After rinsing off in a cold shower and sealing my ears with earplugs, I step shivering and with some nervous energy into the pod. Immediately, the water soothes me. It’s warm and salty, somehow amplifying the colored light that gently changes every few seconds. I lean back until I’m floating half in, half out of the water. It feels like I’m being bathed in light and sound, and it’s very nice, but after a few minutes, the music and lights fade out to total blackness. I expected to struggle with shutting my thoughts off, so when my breathing almost instantly slips into the steady rhythm I associate with sleep, I’m surprised. I am warm and suspended and, frankly, very proud that I have achieved this zen state so quickly.

“I paid for an hour of nothing, but confronted everything in the dark, salty water—my mind a pinball machine of thoughts, some silly, some serious.”

Completely unmoored from time in the womb-like blackness, I am unsure of how many minutes have passed when I am jolted out of mindless bliss into the cyclone of thoughts I initially anticipated. I try to pray, try to focus on my breathing, place a hand on my stomach as an anchor, but for naught; my mind dips and swoops, a rogue starling in flight. Conscious now of the seam where my body meets the water, I change positions, drift, feel disoriented, wonder desperately how much time has passed. I don’t think my experience is unusual. In fact, flotation therapy practitioners advise first-timers to give the treatment multiple tries, noting that it often takes several float sessions for the body to surrender to the sensation.

I am a writer, and I knew I would write about my float. Afterward, I shower the slick salt off my body, turning the whole, strange drift over in my mind. Where was my mindless zen? Where were the deep insights, the emotional clarity, the theta waves? It wasn’t until hours later, with my thick hair still damp from the shower, that I thought about the drive home from the spa. It had been silent, and somehow rich. The gift of the float was not the retreat it offered, but the return. I paid for an hour of nothing, but confronted everything in the dark, salty water—my mind a pinball machine of thoughts, some silly, some serious.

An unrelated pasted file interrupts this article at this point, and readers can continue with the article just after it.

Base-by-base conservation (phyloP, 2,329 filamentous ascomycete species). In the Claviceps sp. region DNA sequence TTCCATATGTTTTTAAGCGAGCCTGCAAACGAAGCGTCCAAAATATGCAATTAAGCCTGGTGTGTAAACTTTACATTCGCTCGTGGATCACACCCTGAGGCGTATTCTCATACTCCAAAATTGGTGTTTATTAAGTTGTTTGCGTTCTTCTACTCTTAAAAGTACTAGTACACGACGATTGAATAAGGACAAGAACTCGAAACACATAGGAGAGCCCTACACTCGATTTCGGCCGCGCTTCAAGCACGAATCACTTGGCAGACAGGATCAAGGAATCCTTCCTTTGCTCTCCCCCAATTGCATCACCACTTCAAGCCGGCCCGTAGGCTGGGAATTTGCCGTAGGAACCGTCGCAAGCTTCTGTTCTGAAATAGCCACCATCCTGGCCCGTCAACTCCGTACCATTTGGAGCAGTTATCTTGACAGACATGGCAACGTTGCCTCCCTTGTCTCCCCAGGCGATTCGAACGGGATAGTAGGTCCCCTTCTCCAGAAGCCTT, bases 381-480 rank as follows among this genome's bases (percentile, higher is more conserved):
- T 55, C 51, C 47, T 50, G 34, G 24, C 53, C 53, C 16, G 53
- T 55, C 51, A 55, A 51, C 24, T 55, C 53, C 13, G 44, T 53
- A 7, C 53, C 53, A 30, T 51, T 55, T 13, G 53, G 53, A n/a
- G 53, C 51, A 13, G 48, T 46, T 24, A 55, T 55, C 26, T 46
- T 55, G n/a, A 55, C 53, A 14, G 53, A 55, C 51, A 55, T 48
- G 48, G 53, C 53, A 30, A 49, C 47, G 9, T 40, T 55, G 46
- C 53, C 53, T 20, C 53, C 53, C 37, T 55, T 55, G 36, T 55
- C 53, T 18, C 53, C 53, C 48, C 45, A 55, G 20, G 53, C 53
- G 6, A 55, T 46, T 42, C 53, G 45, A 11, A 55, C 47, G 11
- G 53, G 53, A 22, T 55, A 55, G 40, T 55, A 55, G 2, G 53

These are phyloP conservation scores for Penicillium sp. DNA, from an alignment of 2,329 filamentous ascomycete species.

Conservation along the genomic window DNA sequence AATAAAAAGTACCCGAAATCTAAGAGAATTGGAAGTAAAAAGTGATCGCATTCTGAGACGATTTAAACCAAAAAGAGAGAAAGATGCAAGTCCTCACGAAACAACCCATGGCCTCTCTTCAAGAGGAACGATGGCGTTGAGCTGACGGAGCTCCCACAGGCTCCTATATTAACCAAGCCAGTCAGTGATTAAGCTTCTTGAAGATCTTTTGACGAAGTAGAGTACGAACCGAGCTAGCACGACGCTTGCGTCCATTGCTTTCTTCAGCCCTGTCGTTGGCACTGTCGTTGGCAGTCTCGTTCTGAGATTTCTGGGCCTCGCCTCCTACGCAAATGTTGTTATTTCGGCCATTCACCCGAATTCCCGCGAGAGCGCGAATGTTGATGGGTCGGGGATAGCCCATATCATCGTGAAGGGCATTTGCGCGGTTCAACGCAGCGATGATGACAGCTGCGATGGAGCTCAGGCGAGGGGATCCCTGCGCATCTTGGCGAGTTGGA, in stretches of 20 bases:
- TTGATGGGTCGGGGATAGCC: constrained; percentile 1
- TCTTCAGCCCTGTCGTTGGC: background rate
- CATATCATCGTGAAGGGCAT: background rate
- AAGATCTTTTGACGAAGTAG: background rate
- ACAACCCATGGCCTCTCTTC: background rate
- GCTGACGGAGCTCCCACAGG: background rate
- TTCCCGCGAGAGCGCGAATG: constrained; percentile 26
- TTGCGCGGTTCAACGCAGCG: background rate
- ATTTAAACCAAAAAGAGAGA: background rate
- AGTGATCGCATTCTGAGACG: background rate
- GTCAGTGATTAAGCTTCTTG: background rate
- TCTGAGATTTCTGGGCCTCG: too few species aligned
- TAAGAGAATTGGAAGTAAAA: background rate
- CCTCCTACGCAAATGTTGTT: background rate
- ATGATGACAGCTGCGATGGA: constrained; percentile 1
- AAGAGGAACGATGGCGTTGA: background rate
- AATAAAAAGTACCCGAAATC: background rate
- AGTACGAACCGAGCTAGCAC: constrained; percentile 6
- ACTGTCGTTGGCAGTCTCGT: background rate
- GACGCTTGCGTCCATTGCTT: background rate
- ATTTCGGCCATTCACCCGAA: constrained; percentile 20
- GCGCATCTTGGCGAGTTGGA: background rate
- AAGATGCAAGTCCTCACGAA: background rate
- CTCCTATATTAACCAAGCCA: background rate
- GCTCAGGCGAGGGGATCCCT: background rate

But the reason I could drive home so dreamily, walk into my house and greet my wailing child so benevolently was because in the float tank, there weren’t any other voices to crowd out my own—there wasn’t anywhere to run. I’m hardly the person to define self-care, but I have to believe that “conscious tending of wellbeing” begins with listening to our body, our mind, our spirit. In the endless barrage of messages we all face daily, the practice of listening to ourselves is a lost one—maybe even a radical one. And it doesn’t require purchasing a session in a sensory-deprivation pod to try it.

It’s why self-care as pure commerce or detachment will always fall short of the destination. We can’t slap on a sheet mask in a hot bath and check “self-care” off our to-do list, although this may be the portrait of self-care we have in our minds and Instagram feeds. Caring for self comes not through floating away from real life or covering it up with luxurious products, but making space to listen where often there is none—a walk in the woods, a silenced phone, or, who knows, maybe even a float session.